Cameron does such a good job of it that, thirty years on, I still know those characters like they’re dear old friends.  There’s Michael Biehn’s reliable Corporal Hicks, who packs a vintage pump-action shotgun alongside his space-age weaponry (“I like to keep this handy… for close encounters”) and who finds himself in the unexpected position of platoon leader after the aliens’ first onslaught wipes most of it out.  There’s Lance Henriksen’s Bishop, the regulation android whom Ripley – mindful of what happened in the first movie – is extremely wary of; though after he’s saved her and saved the other surviving humans three or four times (even after he gets ripped in half), she accepts that he’s a good, if synthetic, bloke.

 

And there’s the motor-mouthed Private Hudson, played by the great Bill Paxton, who gets the film’s best lines.  This is both before the aliens show up, when he’s a swaggering, show-offy git – “Hey Ripley, don’t worry.  Me and my squad of ultimate badasses will protect you…  We got nukes, we got knives, we got sharp sticks!” – and after they show up, when he’s a quivering, whiny git – “Hey, maybe you haven’t been keeping up on current events but we just got our asses kicked, pal!”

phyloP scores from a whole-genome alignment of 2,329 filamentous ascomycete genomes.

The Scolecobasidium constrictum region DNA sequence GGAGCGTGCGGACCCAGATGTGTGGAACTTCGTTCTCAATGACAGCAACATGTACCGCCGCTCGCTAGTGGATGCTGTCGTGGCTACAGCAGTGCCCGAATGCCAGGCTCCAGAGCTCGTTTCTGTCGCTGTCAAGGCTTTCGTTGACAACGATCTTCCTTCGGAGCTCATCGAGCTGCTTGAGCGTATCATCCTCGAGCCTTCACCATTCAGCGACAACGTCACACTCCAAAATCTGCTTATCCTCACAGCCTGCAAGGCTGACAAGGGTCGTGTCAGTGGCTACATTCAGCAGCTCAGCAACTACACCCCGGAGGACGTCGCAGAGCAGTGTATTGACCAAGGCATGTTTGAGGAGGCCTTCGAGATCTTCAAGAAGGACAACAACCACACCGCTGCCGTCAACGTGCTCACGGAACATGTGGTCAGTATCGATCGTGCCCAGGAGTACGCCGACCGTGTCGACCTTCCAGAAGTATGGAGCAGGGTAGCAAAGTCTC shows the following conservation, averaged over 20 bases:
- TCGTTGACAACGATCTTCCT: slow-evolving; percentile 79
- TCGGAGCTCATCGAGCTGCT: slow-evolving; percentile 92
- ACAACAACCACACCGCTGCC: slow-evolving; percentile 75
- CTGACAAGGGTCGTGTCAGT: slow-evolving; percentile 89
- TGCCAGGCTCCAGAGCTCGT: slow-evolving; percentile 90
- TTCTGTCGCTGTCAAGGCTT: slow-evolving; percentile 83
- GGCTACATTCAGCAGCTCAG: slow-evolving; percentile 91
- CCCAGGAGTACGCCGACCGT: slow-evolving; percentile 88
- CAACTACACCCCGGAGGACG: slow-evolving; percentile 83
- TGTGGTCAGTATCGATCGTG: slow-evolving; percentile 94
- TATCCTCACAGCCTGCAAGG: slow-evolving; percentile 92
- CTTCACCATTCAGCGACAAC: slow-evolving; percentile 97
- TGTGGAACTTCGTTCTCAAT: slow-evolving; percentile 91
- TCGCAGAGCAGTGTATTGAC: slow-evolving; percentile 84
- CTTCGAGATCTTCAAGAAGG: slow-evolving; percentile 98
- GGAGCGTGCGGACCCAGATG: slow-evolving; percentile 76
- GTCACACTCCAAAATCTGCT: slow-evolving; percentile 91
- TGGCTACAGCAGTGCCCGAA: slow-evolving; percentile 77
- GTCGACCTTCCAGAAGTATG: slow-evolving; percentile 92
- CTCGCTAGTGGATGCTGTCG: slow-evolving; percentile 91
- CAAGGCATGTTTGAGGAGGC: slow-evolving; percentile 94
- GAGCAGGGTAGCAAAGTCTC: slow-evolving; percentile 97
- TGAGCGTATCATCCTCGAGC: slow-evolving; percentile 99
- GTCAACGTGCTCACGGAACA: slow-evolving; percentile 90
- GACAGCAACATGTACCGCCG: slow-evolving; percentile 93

But Aliens is hardly a testosterone-fest.  Dougal in Father Ted might have earmarked it for a ‘lads’ night in’ but it’s also, subversively, a chick-flick.  At its heart are no fewer than four powerful female characters.  There’s the splendid Sigourney Weaver, of course, back in the role of Ripley – though it’s in Aliens that both Weaver and Ripley properly achieve the status of cinematic icons.  There’s Carrie Henn as Newt, the waif-like little girl who’s the colony’s only survivor and who, gradually, awakens Ripley’s maternal instincts.  While Ripley spends the original movie reacting to and mainly running away from the horrors around her, it’s thanks to Newt that in Aliens she becomes increasingly proactive and ends up running at them.  Admittedly, that’s when she’s armed with a M41A Pulse Rifle / M240 Flamethrower.

 

© Brandywine Productions / 20th Century Fox